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The Brother from Another Planet

"Blaxploitation" earned popular attention in 1970 and 1971 with films like Cotton Comes to Harlem, Sweet Sweetback's Baaaadasss Song, and Shaft, and the genre thrived during the first half of the decade until coming to a sudden and untimely end by 1979. It was a death brought about by several factors, not the least of which was the fact that very few films were produced outside the action/crime paradigm of movies like Black Caesar or The Mack. It's widely believed that producers and studios simply were unwilling to explore more complex aspects of the "black experience" in America for fear of losing audience interest, but that isn't accurate. Blaxploitation didn't die so much as it went into a coma, only to emerge as something else in the '80s. One of the important things that blaxploitation did was prove that there was an audience for films with black characters and black subject matter, which would lead to the eventual rise of filmmakers like Spike Lee and John Singleton. But before Lee's She's Gotta Have It took black cinema and black characters into a new direction in 1986, a handful of films came along in first half of the decade that would have a profound impact. One of these films is writer/director/editor John Sayles' seminal The Brother from Another Planet (1984). Joe Morton stars as The Brother, a mute extra-terrestrial who crash-lands on New York's Ellis Island. With the exception of his three-toed feet, the alien looks just like a human being of African descent. Although he can't talk, he possesses a sort of telepathy that allows him to understand the meaning of what people are saying, even if he doesn't totally understand the language they're speaking. In addition to his heightened mental abilities, The Brother also can pick up on the emotional resonance in a place — it's an ability that overpowers him on Ellis Island, where the rich emotional history leaves him silently screaming in agony. It isn't long before The Brother makes his way to Harlem, where he quickly blends in with the regulars at a local bar. Despite his inability to communicate, the barflies take him under their wing, and help him get a job repairing video games (The Brother has a magical touch that can fix broken electronics and heal injuries). But trouble soon comes calling when two Men in Black (Sayles and David Strathairn) come looking for The Brother, who it turns out is an escaped slave from another galaxy.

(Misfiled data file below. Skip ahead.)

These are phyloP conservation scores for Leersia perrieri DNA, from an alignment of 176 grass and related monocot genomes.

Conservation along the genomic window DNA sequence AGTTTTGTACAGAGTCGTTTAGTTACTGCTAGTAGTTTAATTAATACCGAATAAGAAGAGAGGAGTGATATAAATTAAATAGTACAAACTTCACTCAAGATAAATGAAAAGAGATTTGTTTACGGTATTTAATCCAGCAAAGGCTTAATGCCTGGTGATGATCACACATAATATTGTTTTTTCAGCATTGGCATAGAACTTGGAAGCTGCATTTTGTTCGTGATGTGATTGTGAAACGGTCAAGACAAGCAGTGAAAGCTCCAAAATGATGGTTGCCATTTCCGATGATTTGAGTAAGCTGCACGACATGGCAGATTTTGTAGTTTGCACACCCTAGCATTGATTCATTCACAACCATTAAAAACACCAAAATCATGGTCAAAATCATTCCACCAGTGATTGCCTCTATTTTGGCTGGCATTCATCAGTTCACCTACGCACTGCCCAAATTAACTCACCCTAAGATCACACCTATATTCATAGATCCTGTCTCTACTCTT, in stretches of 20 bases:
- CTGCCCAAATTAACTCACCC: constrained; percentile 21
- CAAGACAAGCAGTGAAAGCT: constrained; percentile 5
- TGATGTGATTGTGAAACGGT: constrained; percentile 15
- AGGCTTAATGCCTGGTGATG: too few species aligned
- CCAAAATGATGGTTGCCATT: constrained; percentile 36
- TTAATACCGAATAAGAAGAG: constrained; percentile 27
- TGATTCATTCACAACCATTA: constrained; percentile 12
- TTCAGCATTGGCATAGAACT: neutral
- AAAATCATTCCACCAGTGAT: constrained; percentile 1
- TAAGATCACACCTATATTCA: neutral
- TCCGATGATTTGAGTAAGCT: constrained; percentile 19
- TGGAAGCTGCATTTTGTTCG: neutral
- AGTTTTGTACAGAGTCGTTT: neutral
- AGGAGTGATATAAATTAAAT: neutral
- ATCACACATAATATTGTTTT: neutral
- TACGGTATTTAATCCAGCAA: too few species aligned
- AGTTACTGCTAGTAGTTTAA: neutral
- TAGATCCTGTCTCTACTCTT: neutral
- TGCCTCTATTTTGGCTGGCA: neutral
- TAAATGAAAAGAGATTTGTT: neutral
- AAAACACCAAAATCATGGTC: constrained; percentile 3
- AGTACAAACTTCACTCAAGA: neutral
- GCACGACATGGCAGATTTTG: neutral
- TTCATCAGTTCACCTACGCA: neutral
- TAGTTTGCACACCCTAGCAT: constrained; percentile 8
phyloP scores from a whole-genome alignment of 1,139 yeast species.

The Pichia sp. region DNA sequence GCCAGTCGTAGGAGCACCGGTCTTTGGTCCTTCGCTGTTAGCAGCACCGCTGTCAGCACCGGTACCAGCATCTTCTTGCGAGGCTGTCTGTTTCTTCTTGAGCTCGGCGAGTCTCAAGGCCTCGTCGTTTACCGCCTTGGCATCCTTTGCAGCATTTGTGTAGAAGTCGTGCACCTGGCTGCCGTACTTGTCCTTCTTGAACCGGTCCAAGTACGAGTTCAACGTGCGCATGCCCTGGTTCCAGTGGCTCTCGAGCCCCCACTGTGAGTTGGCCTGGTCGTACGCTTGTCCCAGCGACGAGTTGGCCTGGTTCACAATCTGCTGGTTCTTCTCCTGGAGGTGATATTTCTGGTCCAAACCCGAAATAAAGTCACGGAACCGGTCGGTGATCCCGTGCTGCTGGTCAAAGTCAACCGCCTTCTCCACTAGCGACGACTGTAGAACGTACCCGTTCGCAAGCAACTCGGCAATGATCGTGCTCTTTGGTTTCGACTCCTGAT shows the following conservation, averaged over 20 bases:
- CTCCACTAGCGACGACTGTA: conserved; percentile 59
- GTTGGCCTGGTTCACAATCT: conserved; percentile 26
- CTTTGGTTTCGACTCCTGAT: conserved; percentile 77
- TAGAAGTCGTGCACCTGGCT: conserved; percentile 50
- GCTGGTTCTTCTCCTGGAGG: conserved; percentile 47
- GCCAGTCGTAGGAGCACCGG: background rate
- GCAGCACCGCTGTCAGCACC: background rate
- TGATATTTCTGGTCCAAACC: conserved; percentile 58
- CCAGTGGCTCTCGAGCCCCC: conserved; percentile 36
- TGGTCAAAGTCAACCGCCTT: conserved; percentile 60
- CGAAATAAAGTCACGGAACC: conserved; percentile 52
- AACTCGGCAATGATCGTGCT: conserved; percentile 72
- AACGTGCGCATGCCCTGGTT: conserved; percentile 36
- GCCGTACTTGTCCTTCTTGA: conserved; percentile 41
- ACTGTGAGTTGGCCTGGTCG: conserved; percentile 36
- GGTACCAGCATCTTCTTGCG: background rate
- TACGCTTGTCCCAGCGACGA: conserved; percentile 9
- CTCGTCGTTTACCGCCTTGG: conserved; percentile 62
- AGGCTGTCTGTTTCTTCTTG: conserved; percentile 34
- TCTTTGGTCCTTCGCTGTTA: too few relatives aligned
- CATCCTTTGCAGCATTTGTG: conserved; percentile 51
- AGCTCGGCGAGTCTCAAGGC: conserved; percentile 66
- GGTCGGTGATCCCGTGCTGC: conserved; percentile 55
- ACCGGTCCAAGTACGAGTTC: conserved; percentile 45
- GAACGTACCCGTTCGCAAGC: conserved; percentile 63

*          *          *

The Brother from Another Planet is one of those rare films that gets better with age. In an era of science fiction movies that are fueled by elaborate special effects, the low-budget effects of Brother seem antiquated and hokey. But what the film lacks in effects it makes up for in story and character. This is a character-driven tale that depends solely on the ability of Joe Morton to communicate non-verbally. Morton manages to carry the picture without uttering a single sound, and by playing things with a physical subtlety rather than over-the-top slapstick schtick. His performance also is aided by the supporting characters that react to him, especially the denizens of the bar, which include Leonard Jackson, Bill Cobbs, and the late, great Steve James. It seems ironic that a white man from Schenectady, N.Y., would be able to craft such a profound examination of the black experience in America. But John Sayles, the auteur responsible for such films as The Return of the Seacacus Seven and Lone Star, always has had a gift for crafting well-developed characters. The Brother from Another Planet is no exception, and the movie offers some of Sayles' most memorable characters. Although it's not really a blaxploitation film, it (along with Norman Jewison's Soldier's Story) is exactly where the genre would have gone had it been given the chance to grow. The Brother from Another Planet is finally getting the treatment is deserves. After years of only being available on washed-out videotapes and a poor DVD release by Good Times, MGM's disc features an anamorphic transfer (1.85:1) of a restored print, which probably hasn't looked this good since its release in '84. The disc also includes a brief documentary featurette that's not much to get excited over, and an audio commentary by Sayles. The director talks at length about what he was trying to convey and the themes he was exploring. It is an interesting commentary for anyone well versed in the film, reinforcing what Sayles so deftly put on the screen. At the same time, it almost seems unnecessary — if you don't get what the director is saying about things like racism, immigration, and assimilation, then you probably lack the facility to appreciate the film anyway. Keep-case.
—David Walker

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